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IU researchers study the formation of hydrogen gas (a carbon-free fuel) from water

Big Red II Helps IU Researchers Study the Creation of Hydrogen Gas Fuel from Water

As we continue to deplete the world’s fossil fuels and their drawbacks become more evident, the search for clean alternatives has taken on a renewed importance. At IU, graduate student Josey Topolski, Department of Chemistry, her advisor Dr. Caroline Chick Jarrold, and the C.C. Jarrold group (Dr. Jared O. Kafader, Dr. Manisha Ray, Vicmarie Marerro, and Kathleen Nickson) have been working hard in the labs trying to understand the formation of hydrogen gas (a carbon-free fuel) from water. Specifically, Topolski is trying to obtain information about materials that boost the chemical reactions involved, called catalytic materials, with a focus on materials containing cerium and samarium. Also, Topolski explains that there is limited knowledge about the lanthanides (cerium and samarium are included) in the periodic table, making this information valuable to help solve a variety of problems beyond the extraction of hydrogen gas. To do this, the team uses mass spectrometry, anion photoelectron spectroscopy, and molecular and electronic structure calculations to study cluster models of the catalytic materials.

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“Big Instrument” in C.C. Jarrold group’s laboratory

While mass spectrometry and anion photoelectron spectroscopy are experimental techniques, molecular and electronic structure calculations are theoretical techniques. Mass spectrometry is used to identify chemical compositions of the clusters. In order to know what the clusters actually look like, both anion photoelectron spectroscopy and the calculations then are used to characterize the molecular and electronic structure of the clusters. “Molecular and electronic structure calculations determine the arrangement of atoms and their electrons in the cluster model which is then reconciled with the experimental results from anion photoelectron spectroscopy”, says Topolski. All three techniques combined, the team is able to obtain physical, electronic, and chemical properties of their clusters.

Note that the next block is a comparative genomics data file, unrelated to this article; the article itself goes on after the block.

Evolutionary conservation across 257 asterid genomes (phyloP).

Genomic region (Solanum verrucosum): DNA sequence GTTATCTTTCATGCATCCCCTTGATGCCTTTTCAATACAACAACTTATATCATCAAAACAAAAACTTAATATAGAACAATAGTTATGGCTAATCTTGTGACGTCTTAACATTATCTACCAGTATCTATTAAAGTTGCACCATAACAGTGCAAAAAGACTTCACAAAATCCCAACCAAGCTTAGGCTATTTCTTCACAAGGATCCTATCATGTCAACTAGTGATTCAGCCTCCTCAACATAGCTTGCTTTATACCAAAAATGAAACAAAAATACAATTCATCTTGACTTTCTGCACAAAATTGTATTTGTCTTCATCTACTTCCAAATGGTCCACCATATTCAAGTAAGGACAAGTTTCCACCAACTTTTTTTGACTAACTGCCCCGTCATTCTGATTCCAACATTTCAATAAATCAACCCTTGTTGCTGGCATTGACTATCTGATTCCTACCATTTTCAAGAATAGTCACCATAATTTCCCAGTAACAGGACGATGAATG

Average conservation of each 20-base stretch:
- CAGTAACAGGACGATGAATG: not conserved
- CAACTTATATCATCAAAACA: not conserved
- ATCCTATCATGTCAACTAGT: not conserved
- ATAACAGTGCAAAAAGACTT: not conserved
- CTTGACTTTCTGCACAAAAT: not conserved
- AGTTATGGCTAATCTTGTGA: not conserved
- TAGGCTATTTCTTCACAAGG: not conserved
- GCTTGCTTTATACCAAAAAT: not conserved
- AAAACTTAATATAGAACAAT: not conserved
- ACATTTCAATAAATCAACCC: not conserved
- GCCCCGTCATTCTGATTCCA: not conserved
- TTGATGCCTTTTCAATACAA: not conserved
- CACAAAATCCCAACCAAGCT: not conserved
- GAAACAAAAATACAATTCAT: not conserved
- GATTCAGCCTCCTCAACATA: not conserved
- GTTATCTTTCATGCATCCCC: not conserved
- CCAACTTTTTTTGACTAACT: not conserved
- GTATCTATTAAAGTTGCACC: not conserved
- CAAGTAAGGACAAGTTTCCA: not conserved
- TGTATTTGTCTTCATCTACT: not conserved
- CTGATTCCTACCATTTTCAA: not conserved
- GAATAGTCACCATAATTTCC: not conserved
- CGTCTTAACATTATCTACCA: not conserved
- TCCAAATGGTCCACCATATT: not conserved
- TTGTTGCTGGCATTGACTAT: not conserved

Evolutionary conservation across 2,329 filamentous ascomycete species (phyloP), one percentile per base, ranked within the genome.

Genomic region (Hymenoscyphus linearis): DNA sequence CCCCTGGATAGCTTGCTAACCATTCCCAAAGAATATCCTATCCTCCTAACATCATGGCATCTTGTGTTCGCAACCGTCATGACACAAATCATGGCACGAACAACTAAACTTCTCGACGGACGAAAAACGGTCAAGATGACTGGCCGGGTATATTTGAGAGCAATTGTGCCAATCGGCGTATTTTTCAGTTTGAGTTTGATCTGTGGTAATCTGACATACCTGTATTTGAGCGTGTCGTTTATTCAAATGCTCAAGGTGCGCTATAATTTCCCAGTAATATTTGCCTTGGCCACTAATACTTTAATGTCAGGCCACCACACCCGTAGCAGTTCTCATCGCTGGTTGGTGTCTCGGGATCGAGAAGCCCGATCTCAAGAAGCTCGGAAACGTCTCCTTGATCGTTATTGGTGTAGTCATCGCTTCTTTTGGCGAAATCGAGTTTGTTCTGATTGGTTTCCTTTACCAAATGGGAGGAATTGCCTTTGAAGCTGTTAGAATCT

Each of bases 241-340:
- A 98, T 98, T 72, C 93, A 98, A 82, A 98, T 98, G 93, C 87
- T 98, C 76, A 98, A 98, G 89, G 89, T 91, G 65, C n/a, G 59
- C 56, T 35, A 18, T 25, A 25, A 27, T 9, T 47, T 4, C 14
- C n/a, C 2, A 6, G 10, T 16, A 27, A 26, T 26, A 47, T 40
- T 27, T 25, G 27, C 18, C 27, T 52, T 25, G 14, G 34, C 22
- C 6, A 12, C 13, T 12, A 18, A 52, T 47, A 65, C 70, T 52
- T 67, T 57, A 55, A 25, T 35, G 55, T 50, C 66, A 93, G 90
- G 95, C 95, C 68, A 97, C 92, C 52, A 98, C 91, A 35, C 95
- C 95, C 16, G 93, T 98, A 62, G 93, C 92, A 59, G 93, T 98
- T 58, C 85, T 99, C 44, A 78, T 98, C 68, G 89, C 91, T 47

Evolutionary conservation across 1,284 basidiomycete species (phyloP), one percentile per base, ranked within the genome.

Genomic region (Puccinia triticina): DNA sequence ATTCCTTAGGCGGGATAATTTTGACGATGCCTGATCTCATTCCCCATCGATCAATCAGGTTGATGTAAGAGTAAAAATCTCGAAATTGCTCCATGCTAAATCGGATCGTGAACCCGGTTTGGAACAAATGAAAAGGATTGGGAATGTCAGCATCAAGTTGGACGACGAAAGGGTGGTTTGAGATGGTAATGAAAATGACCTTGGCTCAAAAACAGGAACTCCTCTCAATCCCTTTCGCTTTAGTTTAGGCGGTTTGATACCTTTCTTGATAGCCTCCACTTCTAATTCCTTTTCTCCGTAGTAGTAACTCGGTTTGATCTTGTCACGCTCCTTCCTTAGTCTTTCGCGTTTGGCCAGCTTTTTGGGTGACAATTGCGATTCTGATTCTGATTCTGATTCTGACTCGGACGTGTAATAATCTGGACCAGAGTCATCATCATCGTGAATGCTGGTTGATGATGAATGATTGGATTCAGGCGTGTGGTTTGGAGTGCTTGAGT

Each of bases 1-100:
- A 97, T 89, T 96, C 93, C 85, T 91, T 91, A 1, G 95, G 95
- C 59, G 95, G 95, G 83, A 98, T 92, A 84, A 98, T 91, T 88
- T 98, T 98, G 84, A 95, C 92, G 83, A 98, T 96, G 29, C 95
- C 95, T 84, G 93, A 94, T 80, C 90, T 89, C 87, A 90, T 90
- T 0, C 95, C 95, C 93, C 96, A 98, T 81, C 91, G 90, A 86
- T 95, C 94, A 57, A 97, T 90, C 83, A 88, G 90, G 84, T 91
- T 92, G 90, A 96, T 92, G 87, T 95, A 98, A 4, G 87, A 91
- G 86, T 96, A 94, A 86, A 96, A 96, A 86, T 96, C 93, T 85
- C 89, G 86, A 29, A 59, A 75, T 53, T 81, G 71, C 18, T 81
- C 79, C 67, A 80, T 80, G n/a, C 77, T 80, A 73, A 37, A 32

The models Topolski and her collaborators use are time sensitive. There are a lot of calculations and simulations needed along with large numbers of atom and electron arrangements within each cluster. Therefore, instead of using a normal desktop machine, the team decides to use the supercomputer Big Red II. “Big Red II is used to compute the molecular and electronic structure calculations of the cluster models via the program Gaussian 09”, Topolski explains. Thus, Big Red II has helped the team handle a large amount of data while running sophisticated atom/electron arrangements in each cluster.

By the time Topolski finishes her PhD, she hopes to understand the four catalytic materials: cerium oxide, cerium-samarium oxide, molybdenum oxide, and molybdenum sulfide and how they interact with water. The information about catalytic materials obtained from her research can be used to increase the efficiency in hydrogen gas production and hopefully solve problems beyond that.